On a warm sunny afternoon in early November, 2008, members of NiCHE’s Transnational Ecologies group worked with a Grade 4/5 class at Mulberry School in Kingston, Ontario, to try out a new unit on migratory birds. Led by Astrid Michels and assisted by Laura Cameron, the children walked to City Park where the class was divided into four groups. Each group took on the name of a local migratory bird: the children became the Red-tailed Hawks, the Chimney Swifts, the American Robins and the Canada Geese. Although familiar, each of these species has its own fascinating geography and history. For instance, the Chimney Swifts, whose group namesake travels to Peru yearly, learned how Queen’s University once had a large population before their chimney home on Fleming Hall was screened off. The species as a whole is now listed as ‘threatened’ and efforts now are being made at Queen’s and elsewhere to re-create welcoming nesting sites.
After learning more about their particular species in four different hands-on activities involving nesting, migratory patterns, predators/dangers and food, each group of students wrote a message on a postcard decorated with an image of their bird. Each stamped and self-addressed postcard was attached to a helium balloon and then released, with much ceremony and excitement. Two initially were caught up in the trees but the others managed to fly out over the city, heading west. The postcards included a request to the finder to return the card to the School. So far, two postcards have returned. The Robin postcard (see photo of the reverse side) traveled over 300 km to the shore of Lake Simcoe, not far from Orillia, the home town of Stephen Leacock. The finder, June Reimer, wrote the class a letter of encouragement and included a postcard of Leacock’ home. She said ‘I was so excited to find your balloons with the attached note….Congratulations on a very imaginative project….’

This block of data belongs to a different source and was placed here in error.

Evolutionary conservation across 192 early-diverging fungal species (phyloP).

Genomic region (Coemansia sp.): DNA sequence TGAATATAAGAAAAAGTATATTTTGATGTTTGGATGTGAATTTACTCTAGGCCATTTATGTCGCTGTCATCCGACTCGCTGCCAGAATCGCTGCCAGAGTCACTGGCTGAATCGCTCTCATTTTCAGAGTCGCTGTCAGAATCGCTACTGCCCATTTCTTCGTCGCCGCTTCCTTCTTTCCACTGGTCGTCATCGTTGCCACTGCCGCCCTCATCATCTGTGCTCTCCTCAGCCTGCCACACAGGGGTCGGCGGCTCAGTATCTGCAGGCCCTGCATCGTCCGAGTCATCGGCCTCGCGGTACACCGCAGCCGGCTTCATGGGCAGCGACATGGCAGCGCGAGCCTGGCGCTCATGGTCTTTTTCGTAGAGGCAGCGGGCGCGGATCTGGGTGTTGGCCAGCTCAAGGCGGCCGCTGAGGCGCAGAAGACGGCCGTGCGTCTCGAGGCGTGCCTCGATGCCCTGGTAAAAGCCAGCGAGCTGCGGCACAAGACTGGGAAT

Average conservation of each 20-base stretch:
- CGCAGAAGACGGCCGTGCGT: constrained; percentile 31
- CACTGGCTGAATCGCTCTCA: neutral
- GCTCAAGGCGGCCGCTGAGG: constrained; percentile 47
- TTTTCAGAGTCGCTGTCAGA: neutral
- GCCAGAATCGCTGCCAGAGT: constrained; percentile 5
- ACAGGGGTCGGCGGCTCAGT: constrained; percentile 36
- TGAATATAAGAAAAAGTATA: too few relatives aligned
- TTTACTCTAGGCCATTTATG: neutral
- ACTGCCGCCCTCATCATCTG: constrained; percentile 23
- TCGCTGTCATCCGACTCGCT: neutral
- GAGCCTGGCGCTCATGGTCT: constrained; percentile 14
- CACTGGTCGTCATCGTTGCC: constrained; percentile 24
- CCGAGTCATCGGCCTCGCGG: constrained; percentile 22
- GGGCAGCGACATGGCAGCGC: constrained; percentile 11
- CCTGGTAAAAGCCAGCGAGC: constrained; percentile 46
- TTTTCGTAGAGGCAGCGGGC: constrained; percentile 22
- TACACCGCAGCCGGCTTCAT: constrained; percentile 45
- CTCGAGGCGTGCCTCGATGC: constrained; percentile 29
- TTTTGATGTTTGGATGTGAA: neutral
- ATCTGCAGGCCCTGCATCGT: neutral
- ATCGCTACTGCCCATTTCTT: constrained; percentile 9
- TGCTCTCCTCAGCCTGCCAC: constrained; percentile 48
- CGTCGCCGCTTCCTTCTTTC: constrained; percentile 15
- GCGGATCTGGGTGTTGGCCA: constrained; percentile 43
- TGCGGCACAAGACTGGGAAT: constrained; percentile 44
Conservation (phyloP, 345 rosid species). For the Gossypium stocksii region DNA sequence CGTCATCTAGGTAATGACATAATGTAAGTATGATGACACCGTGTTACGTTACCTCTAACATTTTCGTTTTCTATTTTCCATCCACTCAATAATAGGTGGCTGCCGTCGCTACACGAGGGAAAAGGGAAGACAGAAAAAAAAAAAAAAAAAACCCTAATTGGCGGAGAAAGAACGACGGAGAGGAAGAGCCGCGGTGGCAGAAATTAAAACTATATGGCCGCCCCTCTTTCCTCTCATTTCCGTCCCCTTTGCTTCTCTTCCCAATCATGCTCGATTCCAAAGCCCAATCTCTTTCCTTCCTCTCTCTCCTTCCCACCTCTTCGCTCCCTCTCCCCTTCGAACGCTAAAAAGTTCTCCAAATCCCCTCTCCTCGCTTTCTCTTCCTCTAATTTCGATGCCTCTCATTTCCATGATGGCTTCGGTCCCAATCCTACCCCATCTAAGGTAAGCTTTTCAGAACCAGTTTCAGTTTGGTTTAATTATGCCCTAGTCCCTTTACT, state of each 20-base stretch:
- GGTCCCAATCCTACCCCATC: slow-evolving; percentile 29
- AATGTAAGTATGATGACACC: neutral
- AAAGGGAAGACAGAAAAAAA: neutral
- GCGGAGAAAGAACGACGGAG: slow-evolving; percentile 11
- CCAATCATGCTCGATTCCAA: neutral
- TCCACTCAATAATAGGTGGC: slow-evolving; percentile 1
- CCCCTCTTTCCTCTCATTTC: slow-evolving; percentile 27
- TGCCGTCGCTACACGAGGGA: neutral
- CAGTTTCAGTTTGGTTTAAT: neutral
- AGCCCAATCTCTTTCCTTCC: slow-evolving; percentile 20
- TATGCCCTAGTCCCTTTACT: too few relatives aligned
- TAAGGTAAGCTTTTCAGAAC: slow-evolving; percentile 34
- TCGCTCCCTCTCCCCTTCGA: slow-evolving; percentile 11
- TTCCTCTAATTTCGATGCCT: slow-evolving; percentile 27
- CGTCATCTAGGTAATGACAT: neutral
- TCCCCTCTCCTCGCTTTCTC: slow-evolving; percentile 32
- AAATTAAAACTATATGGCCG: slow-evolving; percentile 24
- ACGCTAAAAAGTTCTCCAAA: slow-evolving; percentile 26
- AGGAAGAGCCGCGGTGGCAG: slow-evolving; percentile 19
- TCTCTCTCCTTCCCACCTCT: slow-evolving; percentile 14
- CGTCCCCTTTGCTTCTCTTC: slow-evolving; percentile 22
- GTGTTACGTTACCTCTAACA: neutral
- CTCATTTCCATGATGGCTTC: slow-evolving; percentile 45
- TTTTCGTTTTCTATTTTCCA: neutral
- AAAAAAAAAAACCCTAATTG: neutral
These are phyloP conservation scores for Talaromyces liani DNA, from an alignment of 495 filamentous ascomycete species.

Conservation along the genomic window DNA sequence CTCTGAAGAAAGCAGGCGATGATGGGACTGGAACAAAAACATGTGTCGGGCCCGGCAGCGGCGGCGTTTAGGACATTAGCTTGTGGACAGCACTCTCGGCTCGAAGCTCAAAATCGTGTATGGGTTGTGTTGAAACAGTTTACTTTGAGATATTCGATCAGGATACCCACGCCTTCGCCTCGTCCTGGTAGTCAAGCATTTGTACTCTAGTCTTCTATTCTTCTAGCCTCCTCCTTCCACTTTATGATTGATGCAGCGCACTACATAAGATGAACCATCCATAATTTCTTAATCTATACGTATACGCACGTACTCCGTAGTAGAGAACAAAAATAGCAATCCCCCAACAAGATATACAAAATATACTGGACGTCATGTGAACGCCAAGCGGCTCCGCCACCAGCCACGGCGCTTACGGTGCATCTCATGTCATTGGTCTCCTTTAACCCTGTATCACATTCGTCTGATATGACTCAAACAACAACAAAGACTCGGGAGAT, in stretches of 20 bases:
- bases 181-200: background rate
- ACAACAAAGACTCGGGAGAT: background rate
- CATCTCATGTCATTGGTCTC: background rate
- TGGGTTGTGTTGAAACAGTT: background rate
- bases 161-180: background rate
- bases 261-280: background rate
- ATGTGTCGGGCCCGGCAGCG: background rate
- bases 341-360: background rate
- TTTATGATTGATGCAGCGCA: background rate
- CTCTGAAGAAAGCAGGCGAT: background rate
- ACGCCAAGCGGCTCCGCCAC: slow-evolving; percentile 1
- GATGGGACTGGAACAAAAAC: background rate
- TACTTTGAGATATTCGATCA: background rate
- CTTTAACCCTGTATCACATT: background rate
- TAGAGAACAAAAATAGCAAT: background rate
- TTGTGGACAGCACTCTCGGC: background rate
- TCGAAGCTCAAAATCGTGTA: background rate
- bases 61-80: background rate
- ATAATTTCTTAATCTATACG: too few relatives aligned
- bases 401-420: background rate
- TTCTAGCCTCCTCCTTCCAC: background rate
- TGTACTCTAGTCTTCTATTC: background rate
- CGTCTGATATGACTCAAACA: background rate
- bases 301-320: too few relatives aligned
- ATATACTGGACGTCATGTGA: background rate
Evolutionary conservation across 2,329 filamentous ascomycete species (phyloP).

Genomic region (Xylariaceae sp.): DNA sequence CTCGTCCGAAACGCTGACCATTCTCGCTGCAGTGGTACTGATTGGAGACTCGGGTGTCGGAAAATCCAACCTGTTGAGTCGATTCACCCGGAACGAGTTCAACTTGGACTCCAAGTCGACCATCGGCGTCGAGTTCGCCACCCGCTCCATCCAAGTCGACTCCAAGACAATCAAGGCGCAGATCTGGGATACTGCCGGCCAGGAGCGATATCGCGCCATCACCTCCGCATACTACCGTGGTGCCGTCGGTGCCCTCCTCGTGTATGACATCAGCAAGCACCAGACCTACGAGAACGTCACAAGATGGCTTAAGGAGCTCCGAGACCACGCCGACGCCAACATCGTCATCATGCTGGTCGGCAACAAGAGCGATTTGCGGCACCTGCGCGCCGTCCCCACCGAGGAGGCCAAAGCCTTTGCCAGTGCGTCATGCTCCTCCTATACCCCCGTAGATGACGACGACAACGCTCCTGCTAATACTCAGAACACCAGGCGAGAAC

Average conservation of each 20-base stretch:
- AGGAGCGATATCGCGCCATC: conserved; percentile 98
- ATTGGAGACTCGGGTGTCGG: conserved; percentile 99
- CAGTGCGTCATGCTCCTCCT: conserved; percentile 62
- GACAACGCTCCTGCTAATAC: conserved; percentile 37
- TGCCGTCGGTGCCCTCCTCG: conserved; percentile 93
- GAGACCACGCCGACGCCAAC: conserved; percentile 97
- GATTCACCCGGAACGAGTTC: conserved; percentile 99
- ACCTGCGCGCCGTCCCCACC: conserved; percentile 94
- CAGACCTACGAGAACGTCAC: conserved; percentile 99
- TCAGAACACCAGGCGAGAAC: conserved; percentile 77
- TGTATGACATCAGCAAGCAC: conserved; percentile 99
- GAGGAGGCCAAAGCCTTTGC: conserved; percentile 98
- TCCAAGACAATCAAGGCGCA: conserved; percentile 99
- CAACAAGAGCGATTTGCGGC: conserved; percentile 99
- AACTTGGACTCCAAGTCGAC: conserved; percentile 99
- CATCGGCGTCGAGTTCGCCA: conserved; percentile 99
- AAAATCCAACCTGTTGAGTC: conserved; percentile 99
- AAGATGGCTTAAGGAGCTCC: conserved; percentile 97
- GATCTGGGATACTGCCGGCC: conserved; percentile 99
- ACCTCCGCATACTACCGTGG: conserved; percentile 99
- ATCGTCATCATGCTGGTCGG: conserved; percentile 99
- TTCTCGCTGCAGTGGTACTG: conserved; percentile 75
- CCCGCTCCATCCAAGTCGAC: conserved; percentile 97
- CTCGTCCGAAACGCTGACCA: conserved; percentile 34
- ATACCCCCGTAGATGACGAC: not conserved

Transnational Ecologies is working on other ideas and projects that will connect communities along migratory routes in the Americas. For instance, two members will be travelling to Costa Rica over the December break and will meet with communities that share with southern Ontario migratory species like the Wood Thrush. If you have a related project and/or would like to be involved, please contact us via Kirsten Greer, email@example.com.
Latest posts by Laura Jean Cameron (see all)
- Canopy: An Interview with Laura Jean Cameron - April 2, 2019
- Recollecting 1975: The British-Canadian Symposium on Historical Geography in Kingston, Ontario - February 18, 2013
- Techno-natures 2012: Geography & History Exchange - November 12, 2012
- A Weekend of Percussive Sounds Of & In The Environment - May 6, 2012
- Flying University of Transnational Humanities July 15-18, 2012 - February 17, 2012
- Kiitos and Mosquitoes: Cameron reports from the 6th ESEH Conference in Turku, Finland - July 3, 2011
- Fashioning Feathers: Dead Birds, Millinery Crafts and the Plumage Trade - May 10, 2011
- Radical History Review’s Special Issue on Transnational Environments - August 5, 2010
- Animals & Animality Across the Humanities and Social Sciences: An Interdisciplinary Coming-Together - July 8, 2010
- Winners Announced for Signs of the Season Photo Contest! - May 10, 2010